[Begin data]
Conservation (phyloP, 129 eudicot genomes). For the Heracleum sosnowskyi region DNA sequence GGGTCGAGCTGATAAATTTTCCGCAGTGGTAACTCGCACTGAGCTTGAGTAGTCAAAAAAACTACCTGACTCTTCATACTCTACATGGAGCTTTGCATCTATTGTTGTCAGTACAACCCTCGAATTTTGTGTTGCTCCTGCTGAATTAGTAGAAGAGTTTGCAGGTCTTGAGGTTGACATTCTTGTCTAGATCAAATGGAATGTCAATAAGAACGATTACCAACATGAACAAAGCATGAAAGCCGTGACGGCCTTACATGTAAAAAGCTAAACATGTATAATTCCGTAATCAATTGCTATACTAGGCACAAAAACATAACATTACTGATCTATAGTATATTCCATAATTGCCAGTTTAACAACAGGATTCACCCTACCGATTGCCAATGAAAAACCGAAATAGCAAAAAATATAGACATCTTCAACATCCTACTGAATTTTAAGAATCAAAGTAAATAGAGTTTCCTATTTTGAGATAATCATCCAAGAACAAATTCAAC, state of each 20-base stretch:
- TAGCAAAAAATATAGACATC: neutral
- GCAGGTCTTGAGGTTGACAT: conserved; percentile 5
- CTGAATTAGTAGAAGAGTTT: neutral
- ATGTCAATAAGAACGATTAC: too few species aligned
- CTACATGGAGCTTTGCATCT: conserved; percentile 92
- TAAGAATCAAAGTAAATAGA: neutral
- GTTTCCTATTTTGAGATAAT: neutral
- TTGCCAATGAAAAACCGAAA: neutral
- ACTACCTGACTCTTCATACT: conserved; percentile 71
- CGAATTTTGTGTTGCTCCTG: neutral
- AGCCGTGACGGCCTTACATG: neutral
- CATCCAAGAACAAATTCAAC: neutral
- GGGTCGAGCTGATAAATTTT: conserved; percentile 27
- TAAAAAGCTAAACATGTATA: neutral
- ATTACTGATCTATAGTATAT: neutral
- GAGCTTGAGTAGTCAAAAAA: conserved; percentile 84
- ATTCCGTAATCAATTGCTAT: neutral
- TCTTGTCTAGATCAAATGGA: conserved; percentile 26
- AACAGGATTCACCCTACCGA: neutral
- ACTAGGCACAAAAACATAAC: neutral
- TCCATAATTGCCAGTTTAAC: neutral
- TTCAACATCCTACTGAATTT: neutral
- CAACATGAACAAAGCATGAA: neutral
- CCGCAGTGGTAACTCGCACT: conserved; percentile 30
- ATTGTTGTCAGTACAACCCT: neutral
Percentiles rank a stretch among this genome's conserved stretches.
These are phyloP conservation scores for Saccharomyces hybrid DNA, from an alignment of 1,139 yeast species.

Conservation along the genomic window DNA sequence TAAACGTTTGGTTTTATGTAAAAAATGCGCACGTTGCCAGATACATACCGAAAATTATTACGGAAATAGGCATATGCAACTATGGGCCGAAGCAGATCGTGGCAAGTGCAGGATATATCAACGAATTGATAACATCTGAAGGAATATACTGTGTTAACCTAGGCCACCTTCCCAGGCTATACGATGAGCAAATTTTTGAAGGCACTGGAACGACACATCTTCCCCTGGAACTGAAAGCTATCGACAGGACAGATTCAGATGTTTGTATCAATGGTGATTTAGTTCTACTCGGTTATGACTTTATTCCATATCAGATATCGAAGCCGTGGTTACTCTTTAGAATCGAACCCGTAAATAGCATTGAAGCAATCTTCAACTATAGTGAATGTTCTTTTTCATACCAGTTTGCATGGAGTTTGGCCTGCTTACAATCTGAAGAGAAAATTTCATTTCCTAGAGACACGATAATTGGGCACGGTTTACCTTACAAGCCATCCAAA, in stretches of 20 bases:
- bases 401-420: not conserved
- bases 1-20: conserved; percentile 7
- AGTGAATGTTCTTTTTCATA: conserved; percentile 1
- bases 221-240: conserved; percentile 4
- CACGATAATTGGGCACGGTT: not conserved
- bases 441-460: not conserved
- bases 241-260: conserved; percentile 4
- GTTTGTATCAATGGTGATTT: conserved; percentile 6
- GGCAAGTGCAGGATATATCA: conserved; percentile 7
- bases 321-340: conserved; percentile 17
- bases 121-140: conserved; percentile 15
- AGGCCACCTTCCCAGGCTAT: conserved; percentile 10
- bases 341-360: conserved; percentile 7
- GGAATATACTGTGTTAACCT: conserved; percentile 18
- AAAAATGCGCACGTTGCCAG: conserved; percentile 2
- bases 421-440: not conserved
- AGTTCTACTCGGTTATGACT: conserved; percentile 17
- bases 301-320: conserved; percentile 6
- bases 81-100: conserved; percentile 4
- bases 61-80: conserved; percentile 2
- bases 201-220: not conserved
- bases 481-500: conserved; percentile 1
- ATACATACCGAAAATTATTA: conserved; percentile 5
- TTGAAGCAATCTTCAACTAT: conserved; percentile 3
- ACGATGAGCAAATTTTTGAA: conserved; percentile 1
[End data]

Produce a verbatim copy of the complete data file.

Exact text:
Conservation (phyloP, 129 eudicot genomes). For the Heracleum sosnowskyi region DNA sequence GGGTCGAGCTGATAAATTTTCCGCAGTGGTAACTCGCACTGAGCTTGAGTAGTCAAAAAAACTACCTGACTCTTCATACTCTACATGGAGCTTTGCATCTATTGTTGTCAGTACAACCCTCGAATTTTGTGTTGCTCCTGCTGAATTAGTAGAAGAGTTTGCAGGTCTTGAGGTTGACATTCTTGTCTAGATCAAATGGAATGTCAATAAGAACGATTACCAACATGAACAAAGCATGAAAGCCGTGACGGCCTTACATGTAAAAAGCTAAACATGTATAATTCCGTAATCAATTGCTATACTAGGCACAAAAACATAACATTACTGATCTATAGTATATTCCATAATTGCCAGTTTAACAACAGGATTCACCCTACCGATTGCCAATGAAAAACCGAAATAGCAAAAAATATAGACATCTTCAACATCCTACTGAATTTTAAGAATCAAAGTAAATAGAGTTTCCTATTTTGAGATAATCATCCAAGAACAAATTCAAC, state of each 20-base stretch:
- TAGCAAAAAATATAGACATC: neutral
- GCAGGTCTTGAGGTTGACAT: conserved; percentile 5
- CTGAATTAGTAGAAGAGTTT: neutral
- ATGTCAATAAGAACGATTAC: too few species aligned
- CTACATGGAGCTTTGCATCT: conserved; percentile 92
- TAAGAATCAAAGTAAATAGA: neutral
- GTTTCCTATTTTGAGATAAT: neutral
- TTGCCAATGAAAAACCGAAA: neutral
- ACTACCTGACTCTTCATACT: conserved; percentile 71
- CGAATTTTGTGTTGCTCCTG: neutral
- AGCCGTGACGGCCTTACATG: neutral
- CATCCAAGAACAAATTCAAC: neutral
- GGGTCGAGCTGATAAATTTT: conserved; percentile 27
- TAAAAAGCTAAACATGTATA: neutral
- ATTACTGATCTATAGTATAT: neutral
- GAGCTTGAGTAGTCAAAAAA: conserved; percentile 84
- ATTCCGTAATCAATTGCTAT: neutral
- TCTTGTCTAGATCAAATGGA: conserved; percentile 26
- AACAGGATTCACCCTACCGA: neutral
- ACTAGGCACAAAAACATAAC: neutral
- TCCATAATTGCCAGTTTAAC: neutral
- TTCAACATCCTACTGAATTT: neutral
- CAACATGAACAAAGCATGAA: neutral
- CCGCAGTGGTAACTCGCACT: conserved; percentile 30
- ATTGTTGTCAGTACAACCCT: neutral
Percentiles rank a stretch among this genome's conserved stretches.
These are phyloP conservation scores for Saccharomyces hybrid DNA, from an alignment of 1,139 yeast species.

Conservation along the genomic window DNA sequence TAAACGTTTGGTTTTATGTAAAAAATGCGCACGTTGCCAGATACATACCGAAAATTATTACGGAAATAGGCATATGCAACTATGGGCCGAAGCAGATCGTGGCAAGTGCAGGATATATCAACGAATTGATAACATCTGAAGGAATATACTGTGTTAACCTAGGCCACCTTCCCAGGCTATACGATGAGCAAATTTTTGAAGGCACTGGAACGACACATCTTCCCCTGGAACTGAAAGCTATCGACAGGACAGATTCAGATGTTTGTATCAATGGTGATTTAGTTCTACTCGGTTATGACTTTATTCCATATCAGATATCGAAGCCGTGGTTACTCTTTAGAATCGAACCCGTAAATAGCATTGAAGCAATCTTCAACTATAGTGAATGTTCTTTTTCATACCAGTTTGCATGGAGTTTGGCCTGCTTACAATCTGAAGAGAAAATTTCATTTCCTAGAGACACGATAATTGGGCACGGTTTACCTTACAAGCCATCCAAA, in stretches of 20 bases:
- bases 401-420: not conserved
- bases 1-20: conserved; percentile 7
- AGTGAATGTTCTTTTTCATA: conserved; percentile 1
- bases 221-240: conserved; percentile 4
- CACGATAATTGGGCACGGTT: not conserved
- bases 441-460: not conserved
- bases 241-260: conserved; percentile 4
- GTTTGTATCAATGGTGATTT: conserved; percentile 6
- GGCAAGTGCAGGATATATCA: conserved; percentile 7
- bases 321-340: conserved; percentile 17
- bases 121-140: conserved; percentile 15
- AGGCCACCTTCCCAGGCTAT: conserved; percentile 10
- bases 341-360: conserved; percentile 7
- GGAATATACTGTGTTAACCT: conserved; percentile 18
- AAAAATGCGCACGTTGCCAG: conserved; percentile 2
- bases 421-440: not conserved
- AGTTCTACTCGGTTATGACT: conserved; percentile 17
- bases 301-320: conserved; percentile 6
- bases 81-100: conserved; percentile 4
- bases 61-80: conserved; percentile 2
- bases 201-220: not conserved
- bases 481-500: conserved; percentile 1
- ATACATACCGAAAATTATTA: conserved; percentile 5
- TTGAAGCAATCTTCAACTAT: conserved; percentile 3
- ACGATGAGCAAATTTTTGAA: conserved; percentile 1